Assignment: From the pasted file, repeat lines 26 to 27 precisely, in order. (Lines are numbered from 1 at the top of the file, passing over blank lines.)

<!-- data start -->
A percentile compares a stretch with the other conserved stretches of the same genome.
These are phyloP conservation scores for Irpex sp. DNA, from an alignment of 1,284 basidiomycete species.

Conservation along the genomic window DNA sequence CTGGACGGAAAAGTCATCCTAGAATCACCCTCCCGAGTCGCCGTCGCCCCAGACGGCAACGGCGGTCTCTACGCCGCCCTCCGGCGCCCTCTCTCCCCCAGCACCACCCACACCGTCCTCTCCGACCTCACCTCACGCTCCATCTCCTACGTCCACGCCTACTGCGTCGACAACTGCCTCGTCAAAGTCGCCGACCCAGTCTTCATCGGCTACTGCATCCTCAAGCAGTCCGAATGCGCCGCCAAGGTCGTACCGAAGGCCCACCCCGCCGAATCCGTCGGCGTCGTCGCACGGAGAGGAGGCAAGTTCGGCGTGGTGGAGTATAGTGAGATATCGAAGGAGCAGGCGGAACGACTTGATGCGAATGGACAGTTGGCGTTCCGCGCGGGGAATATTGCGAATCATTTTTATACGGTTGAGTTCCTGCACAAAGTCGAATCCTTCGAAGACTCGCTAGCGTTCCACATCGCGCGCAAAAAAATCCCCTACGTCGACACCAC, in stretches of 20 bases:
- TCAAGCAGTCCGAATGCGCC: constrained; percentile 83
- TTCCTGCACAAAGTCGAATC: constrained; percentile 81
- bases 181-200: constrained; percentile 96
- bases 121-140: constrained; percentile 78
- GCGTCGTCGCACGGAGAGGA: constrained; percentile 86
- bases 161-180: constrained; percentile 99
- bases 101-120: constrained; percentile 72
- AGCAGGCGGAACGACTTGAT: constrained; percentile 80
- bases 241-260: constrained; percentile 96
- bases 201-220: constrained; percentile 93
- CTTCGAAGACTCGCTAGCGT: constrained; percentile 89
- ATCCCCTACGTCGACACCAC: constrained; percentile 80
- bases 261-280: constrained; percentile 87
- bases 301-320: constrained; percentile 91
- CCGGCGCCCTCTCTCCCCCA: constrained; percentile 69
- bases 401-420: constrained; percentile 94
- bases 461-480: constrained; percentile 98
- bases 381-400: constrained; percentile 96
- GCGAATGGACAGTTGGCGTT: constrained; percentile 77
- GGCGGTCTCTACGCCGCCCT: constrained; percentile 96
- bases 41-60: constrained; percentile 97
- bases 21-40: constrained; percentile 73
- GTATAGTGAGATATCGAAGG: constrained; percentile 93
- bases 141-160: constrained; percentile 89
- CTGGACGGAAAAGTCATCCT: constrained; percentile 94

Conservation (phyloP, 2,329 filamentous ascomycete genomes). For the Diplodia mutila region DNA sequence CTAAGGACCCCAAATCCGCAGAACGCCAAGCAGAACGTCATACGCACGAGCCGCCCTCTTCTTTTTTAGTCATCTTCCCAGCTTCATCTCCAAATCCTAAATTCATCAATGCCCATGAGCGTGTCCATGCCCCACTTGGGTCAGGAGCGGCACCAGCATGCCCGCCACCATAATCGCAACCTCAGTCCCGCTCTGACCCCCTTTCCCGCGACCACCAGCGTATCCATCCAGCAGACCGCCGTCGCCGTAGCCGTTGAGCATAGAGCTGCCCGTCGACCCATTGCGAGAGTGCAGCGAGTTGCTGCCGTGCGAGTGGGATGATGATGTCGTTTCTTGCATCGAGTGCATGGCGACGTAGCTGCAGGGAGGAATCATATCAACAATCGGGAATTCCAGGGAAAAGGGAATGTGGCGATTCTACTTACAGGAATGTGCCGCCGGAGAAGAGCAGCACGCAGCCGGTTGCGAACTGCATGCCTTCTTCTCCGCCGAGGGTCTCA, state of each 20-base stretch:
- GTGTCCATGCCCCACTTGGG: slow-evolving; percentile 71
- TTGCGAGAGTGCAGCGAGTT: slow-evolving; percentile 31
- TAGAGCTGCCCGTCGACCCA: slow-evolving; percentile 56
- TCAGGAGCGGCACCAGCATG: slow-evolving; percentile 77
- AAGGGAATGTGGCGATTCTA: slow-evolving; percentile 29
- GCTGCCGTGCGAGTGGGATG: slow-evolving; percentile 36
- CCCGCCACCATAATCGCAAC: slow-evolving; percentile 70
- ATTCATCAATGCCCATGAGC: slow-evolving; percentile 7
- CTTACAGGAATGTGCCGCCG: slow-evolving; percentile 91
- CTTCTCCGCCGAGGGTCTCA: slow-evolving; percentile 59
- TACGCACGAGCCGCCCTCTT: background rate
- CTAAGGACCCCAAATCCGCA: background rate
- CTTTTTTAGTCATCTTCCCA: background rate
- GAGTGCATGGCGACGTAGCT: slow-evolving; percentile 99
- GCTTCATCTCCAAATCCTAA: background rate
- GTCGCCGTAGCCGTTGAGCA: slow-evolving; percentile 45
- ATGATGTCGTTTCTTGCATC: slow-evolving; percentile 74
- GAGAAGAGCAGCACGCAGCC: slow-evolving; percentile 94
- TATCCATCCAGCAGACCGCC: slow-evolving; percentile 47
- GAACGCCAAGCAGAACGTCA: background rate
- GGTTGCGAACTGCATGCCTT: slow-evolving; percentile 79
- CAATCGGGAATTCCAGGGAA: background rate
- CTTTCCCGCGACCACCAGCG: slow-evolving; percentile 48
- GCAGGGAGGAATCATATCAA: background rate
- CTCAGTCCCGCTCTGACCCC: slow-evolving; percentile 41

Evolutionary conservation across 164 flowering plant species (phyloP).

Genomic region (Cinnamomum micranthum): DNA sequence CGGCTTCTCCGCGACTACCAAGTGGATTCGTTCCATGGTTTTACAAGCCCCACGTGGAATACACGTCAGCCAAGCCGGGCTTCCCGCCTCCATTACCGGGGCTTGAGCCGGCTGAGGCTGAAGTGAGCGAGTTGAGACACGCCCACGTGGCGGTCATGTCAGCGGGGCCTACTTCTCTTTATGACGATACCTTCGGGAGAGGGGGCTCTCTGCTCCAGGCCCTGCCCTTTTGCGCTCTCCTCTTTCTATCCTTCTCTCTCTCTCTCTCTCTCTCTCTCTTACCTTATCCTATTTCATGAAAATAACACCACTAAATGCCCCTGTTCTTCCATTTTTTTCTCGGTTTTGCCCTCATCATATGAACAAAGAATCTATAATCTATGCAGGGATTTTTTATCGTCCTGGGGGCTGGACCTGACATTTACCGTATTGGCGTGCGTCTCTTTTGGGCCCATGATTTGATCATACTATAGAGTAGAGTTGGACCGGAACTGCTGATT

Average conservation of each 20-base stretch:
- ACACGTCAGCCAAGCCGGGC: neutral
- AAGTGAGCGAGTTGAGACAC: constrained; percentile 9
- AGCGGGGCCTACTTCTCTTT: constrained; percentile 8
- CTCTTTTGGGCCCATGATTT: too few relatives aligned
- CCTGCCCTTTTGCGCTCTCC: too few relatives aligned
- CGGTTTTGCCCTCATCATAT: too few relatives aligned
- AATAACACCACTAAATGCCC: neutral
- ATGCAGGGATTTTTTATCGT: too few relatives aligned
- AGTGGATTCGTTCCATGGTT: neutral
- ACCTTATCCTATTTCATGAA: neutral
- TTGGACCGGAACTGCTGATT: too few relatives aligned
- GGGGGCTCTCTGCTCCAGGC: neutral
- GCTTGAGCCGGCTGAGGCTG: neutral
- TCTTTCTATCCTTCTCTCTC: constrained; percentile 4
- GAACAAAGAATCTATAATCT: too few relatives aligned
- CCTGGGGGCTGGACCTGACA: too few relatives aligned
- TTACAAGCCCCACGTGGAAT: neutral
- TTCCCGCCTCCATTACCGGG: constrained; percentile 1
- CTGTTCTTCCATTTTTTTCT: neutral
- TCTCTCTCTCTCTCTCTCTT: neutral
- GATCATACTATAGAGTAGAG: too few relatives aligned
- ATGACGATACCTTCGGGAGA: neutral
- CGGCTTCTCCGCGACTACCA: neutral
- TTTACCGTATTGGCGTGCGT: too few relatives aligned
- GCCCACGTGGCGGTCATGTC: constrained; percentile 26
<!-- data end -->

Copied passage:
- GTATAGTGAGATATCGAAGG: constrained; percentile 93
- bases 141-160: constrained; percentile 89